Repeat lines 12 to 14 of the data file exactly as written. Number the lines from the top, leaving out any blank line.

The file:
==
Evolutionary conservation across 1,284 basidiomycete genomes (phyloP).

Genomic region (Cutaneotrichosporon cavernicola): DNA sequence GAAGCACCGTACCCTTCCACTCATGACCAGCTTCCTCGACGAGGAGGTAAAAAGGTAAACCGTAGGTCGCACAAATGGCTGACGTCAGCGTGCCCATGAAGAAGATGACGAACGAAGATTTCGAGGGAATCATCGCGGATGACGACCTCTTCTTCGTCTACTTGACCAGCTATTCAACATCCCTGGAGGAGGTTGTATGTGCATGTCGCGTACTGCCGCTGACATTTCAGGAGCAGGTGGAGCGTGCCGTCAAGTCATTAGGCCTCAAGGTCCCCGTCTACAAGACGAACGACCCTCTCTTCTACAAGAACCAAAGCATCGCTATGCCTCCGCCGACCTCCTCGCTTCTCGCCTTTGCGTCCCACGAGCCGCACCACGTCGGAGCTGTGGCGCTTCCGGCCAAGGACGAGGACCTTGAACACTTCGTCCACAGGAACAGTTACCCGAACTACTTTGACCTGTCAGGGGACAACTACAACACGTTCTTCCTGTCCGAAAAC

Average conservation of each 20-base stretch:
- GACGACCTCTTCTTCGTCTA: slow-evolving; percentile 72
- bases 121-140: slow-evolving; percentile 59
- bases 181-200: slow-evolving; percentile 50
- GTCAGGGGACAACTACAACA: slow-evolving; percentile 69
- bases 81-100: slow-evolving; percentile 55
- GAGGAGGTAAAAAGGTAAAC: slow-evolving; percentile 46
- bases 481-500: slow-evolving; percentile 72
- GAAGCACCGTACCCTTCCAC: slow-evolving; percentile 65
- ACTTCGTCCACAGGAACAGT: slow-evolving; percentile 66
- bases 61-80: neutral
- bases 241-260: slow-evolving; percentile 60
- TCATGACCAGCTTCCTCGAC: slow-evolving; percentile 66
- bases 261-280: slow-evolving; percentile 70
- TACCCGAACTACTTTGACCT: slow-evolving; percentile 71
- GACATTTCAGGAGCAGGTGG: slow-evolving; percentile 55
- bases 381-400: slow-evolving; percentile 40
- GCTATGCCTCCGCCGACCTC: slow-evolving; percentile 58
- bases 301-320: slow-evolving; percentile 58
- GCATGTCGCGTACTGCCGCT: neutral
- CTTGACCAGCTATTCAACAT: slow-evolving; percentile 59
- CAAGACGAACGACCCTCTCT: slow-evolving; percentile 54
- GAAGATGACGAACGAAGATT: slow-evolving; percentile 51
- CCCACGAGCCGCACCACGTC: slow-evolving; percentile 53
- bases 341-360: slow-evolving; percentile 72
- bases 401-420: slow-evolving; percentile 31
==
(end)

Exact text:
- ACTTCGTCCACAGGAACAGT: slow-evolving; percentile 66
- bases 61-80: neutral
- bases 241-260: slow-evolving; percentile 60